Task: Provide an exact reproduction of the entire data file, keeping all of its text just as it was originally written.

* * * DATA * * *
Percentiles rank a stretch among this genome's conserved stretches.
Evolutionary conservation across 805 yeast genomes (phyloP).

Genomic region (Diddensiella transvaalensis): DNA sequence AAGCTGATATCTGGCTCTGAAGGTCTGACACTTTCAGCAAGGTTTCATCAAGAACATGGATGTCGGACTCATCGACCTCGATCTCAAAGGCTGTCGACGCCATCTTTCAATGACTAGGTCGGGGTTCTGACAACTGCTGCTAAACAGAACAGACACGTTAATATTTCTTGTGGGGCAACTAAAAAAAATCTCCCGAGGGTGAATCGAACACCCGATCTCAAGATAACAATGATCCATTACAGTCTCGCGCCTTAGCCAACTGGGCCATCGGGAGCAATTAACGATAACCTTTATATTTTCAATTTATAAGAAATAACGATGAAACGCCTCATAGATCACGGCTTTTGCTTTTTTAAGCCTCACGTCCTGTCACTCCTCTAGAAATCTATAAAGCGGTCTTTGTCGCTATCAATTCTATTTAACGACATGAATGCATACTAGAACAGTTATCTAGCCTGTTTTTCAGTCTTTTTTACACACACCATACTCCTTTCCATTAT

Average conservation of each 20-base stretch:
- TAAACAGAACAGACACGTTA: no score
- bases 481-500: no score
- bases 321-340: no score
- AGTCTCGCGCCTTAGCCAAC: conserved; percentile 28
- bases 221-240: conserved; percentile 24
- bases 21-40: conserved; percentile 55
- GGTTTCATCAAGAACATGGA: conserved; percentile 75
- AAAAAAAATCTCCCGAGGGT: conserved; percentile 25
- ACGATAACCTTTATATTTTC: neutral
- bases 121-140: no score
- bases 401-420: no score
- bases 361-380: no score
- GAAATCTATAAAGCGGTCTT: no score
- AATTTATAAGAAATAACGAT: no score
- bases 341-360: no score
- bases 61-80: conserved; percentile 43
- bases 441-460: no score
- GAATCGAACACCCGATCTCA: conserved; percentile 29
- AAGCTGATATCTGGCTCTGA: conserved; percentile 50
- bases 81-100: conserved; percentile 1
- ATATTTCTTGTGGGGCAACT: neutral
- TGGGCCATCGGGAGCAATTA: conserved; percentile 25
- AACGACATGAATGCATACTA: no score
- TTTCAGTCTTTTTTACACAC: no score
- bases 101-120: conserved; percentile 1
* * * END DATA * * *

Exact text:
Percentiles rank a stretch among this genome's conserved stretches.
Evolutionary conservation across 805 yeast genomes (phyloP).

Genomic region (Diddensiella transvaalensis): DNA sequence AAGCTGATATCTGGCTCTGAAGGTCTGACACTTTCAGCAAGGTTTCATCAAGAACATGGATGTCGGACTCATCGACCTCGATCTCAAAGGCTGTCGACGCCATCTTTCAATGACTAGGTCGGGGTTCTGACAACTGCTGCTAAACAGAACAGACACGTTAATATTTCTTGTGGGGCAACTAAAAAAAATCTCCCGAGGGTGAATCGAACACCCGATCTCAAGATAACAATGATCCATTACAGTCTCGCGCCTTAGCCAACTGGGCCATCGGGAGCAATTAACGATAACCTTTATATTTTCAATTTATAAGAAATAACGATGAAACGCCTCATAGATCACGGCTTTTGCTTTTTTAAGCCTCACGTCCTGTCACTCCTCTAGAAATCTATAAAGCGGTCTTTGTCGCTATCAATTCTATTTAACGACATGAATGCATACTAGAACAGTTATCTAGCCTGTTTTTCAGTCTTTTTTACACACACCATACTCCTTTCCATTAT

Average conservation of each 20-base stretch:
- TAAACAGAACAGACACGTTA: no score
- bases 481-500: no score
- bases 321-340: no score
- AGTCTCGCGCCTTAGCCAAC: conserved; percentile 28
- bases 221-240: conserved; percentile 24
- bases 21-40: conserved; percentile 55
- GGTTTCATCAAGAACATGGA: conserved; percentile 75
- AAAAAAAATCTCCCGAGGGT: conserved; percentile 25
- ACGATAACCTTTATATTTTC: neutral
- bases 121-140: no score
- bases 401-420: no score
- bases 361-380: no score
- GAAATCTATAAAGCGGTCTT: no score
- AATTTATAAGAAATAACGAT: no score
- bases 341-360: no score
- bases 61-80: conserved; percentile 43
- bases 441-460: no score
- GAATCGAACACCCGATCTCA: conserved; percentile 29
- AAGCTGATATCTGGCTCTGA: conserved; percentile 50
- bases 81-100: conserved; percentile 1
- ATATTTCTTGTGGGGCAACT: neutral
- TGGGCCATCGGGAGCAATTA: conserved; percentile 25
- AACGACATGAATGCATACTA: no score
- TTTCAGTCTTTTTTACACAC: no score
- bases 101-120: conserved; percentile 1